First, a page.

“We didn’t have a helicopter hovering above like they do on the survival programs on Discovery. We didn’t have a Russian submarine out there. We were eight people and no one knew where we were.”
Swan ordered 14-hour days with one hour of sleep in between. An African-American explorer from Harlem had his heel disconnect from his foot. But he plodded on.
“Where we were, you had 24 hours to recover if you broke an ankle or a leg. Then you were left to die,” said Swan. “He kept walking on that foot—he had to. Then the wind changed and we got there.”
“I did not choose my best friends for these expeditions,” he added. “I chose people who would challenge me, push me. We told each other the truth.”
Swan found a new calling amidst the melting of the Arctic ice and the conditions he experienced in Antarctica, where his eyes changed color and his face became painfully blistered from walking under the hole in the ozone. He began throwing his weight behind environmental causes.
If you want to make a difference in the world, you need to be relevant, he told those attending the forum.
“It’s easy to think we’re all relevant but sometimes we get stuck. You need to check to see if you’re still relevant.”
Swan organized a South Pole Challenge that took 35 youth from 25 nations to Antarctica to remove 1,500 tons of waste left behind by researchers to Uruguay where it was recycled. The native penguins applauded his efforts, reclaiming their beach for the first time in 47 years.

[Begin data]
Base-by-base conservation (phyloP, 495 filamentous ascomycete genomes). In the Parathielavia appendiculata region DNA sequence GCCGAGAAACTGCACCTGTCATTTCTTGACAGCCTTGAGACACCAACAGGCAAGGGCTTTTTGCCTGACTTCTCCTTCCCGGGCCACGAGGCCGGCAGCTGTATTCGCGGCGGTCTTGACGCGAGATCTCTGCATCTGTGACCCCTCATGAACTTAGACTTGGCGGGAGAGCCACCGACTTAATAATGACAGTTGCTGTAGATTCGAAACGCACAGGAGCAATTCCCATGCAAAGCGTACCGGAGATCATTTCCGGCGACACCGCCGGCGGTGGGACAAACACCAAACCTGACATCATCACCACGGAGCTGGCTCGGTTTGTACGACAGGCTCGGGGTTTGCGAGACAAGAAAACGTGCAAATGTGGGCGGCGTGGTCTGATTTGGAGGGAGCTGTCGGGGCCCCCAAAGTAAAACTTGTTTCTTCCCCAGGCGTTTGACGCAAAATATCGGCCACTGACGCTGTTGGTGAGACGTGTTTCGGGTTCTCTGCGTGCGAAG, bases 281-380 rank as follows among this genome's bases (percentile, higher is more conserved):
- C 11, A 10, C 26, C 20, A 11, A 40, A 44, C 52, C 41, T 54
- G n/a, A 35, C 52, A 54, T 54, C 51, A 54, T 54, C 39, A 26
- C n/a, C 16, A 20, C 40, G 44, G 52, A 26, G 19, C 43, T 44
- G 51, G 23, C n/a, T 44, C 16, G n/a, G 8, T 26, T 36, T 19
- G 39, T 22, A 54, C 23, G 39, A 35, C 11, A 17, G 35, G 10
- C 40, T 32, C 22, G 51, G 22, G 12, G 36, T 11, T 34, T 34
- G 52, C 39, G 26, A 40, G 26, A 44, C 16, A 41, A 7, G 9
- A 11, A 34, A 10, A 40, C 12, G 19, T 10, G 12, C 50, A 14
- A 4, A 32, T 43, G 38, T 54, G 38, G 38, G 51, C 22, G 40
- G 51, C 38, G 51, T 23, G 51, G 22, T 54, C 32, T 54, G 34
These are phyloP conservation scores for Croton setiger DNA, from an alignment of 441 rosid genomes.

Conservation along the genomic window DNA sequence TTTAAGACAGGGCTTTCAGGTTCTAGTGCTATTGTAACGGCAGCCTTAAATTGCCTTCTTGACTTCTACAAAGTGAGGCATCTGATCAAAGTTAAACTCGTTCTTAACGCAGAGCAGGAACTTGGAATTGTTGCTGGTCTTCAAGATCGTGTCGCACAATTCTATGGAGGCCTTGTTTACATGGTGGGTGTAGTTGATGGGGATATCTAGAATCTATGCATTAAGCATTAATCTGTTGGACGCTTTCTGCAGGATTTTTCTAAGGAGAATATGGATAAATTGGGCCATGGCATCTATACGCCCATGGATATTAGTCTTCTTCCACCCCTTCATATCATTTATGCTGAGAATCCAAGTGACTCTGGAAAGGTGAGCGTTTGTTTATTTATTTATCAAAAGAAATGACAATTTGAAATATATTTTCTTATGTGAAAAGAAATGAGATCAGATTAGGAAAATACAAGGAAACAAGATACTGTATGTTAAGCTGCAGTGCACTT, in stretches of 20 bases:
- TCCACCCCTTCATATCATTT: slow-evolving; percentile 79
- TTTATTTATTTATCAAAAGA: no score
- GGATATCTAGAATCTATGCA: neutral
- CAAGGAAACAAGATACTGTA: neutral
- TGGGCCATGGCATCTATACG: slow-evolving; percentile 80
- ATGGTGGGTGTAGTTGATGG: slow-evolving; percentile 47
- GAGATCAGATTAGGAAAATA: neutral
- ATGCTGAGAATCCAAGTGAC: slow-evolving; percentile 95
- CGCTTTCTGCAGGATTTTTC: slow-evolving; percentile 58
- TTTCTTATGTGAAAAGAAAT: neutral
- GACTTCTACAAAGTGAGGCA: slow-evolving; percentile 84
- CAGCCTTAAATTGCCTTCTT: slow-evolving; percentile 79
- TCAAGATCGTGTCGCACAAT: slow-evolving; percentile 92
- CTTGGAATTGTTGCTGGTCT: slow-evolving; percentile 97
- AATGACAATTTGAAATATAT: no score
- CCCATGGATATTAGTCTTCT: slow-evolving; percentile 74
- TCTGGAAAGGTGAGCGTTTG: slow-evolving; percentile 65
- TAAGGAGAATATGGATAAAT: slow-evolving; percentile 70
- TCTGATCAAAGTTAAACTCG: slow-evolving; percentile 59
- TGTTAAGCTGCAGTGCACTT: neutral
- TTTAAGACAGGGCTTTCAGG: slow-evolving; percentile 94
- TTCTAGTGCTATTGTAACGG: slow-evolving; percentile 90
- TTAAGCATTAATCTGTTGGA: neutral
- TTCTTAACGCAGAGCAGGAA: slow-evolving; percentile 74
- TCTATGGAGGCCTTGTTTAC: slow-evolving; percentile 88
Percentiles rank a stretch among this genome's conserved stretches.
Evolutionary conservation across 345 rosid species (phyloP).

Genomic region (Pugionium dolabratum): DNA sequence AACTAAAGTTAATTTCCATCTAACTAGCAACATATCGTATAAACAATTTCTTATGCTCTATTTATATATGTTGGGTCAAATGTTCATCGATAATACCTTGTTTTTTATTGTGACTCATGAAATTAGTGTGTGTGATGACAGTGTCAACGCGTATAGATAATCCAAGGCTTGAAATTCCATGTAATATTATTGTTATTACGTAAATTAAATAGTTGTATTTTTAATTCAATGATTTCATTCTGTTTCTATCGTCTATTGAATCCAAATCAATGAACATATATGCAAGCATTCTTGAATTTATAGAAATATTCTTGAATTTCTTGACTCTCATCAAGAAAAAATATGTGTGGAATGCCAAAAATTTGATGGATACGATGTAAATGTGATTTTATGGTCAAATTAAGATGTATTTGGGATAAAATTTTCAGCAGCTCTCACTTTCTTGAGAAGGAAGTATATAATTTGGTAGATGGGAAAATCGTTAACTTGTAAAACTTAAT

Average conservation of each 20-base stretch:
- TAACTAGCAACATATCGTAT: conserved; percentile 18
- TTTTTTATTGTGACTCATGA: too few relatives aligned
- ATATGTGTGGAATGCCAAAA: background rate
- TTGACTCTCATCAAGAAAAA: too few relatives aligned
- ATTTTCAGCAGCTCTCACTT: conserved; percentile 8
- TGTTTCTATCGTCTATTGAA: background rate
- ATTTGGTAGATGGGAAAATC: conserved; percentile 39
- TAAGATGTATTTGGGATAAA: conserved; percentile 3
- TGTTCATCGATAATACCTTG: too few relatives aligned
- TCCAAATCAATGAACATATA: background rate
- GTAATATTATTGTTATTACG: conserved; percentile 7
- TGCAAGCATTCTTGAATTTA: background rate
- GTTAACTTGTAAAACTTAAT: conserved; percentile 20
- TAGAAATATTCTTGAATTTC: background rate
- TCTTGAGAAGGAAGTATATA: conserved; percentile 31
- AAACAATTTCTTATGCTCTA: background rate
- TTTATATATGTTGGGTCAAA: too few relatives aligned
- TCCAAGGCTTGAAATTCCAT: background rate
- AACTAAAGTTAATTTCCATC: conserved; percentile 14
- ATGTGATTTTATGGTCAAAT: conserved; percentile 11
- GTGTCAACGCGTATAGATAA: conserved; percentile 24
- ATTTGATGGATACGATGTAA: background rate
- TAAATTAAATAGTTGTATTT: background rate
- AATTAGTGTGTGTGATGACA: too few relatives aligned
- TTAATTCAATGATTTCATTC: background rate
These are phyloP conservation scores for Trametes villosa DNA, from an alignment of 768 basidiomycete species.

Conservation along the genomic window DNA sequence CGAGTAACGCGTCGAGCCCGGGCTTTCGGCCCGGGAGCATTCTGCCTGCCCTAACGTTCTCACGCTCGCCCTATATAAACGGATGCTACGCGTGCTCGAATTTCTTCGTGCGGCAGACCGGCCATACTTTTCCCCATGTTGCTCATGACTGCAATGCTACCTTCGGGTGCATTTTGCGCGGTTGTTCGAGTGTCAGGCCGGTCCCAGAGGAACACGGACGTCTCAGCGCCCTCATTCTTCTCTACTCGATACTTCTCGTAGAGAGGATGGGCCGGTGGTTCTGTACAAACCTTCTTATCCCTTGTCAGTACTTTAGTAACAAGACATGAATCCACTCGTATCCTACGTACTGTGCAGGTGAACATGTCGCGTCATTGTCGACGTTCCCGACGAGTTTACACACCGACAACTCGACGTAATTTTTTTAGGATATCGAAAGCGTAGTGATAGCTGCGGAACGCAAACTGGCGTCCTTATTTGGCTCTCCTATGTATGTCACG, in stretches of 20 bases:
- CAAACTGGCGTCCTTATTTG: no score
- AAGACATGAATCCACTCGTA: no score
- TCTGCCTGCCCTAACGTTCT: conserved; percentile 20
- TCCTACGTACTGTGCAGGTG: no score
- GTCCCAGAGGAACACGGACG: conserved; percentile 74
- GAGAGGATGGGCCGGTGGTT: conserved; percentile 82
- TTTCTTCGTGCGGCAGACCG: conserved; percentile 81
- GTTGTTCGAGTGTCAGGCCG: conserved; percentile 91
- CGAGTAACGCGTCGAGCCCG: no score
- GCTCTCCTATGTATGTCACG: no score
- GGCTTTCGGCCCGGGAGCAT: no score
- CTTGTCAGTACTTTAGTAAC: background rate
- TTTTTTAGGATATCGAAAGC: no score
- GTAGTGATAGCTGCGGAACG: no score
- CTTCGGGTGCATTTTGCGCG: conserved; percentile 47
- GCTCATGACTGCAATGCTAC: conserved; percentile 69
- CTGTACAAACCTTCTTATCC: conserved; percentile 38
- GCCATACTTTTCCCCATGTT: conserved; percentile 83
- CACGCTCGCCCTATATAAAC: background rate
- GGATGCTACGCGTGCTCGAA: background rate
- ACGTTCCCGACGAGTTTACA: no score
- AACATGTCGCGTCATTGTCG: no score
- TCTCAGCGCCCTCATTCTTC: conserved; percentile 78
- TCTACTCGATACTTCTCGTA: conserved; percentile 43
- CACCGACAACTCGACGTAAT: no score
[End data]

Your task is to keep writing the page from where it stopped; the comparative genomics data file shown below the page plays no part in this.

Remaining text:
And he began taking a 67-foot racing yacht with sails made of recycled plastic bottles around the world, to inspire young people about renewable energy. He named the boat “2041” the year the Madrid Protocol comes up for debate offering protection for Antarctica.
In November 2017 he plans to make one last expedition to the South Pole with his 23-year-old son Barney on the South Pole Energy Challenge. The two will ski on a 600-mile journey surviving solely on renewable energy, such as ice melting technology that NASA hopes to use on Mars one day.
“This is the first time that’s ever been done—we want to show the world that if we can survive on renewable energy in the most inhospitable place on earth, we can do so anywhere,” he said.
One month after their return—in February 2018—father and son will take part in the Climate Force: Antarctica expedition open to the public that will use Antarctica as a platform to protect the world by creating a more sustainable, clean energy future.
“Antarctica is owned by all of us. It represents our past and future within its ice and, if the ice keeps melting at its current rate, the rising sea levels will have disastrous effects worldwide,” Swan said. “It’s untouched, and we must do everything we can to preserve it.”
Swan said he is not looking forward to “a bit more walking.”
But, he said, what he sees in the Antarctica is terrifying, what with 64-degree temperatures being recorded and the Larsen Sea Ice Shelf the size of England breaking off (part of the iceberg twice the size of Luxembourg was found to have split off Wednesday morning.)
“I sure hate bloody walking,” he quipped during his presentation at the Sun Valley Forum. “But the greatest threat to our planet is the belief someone else will save it.”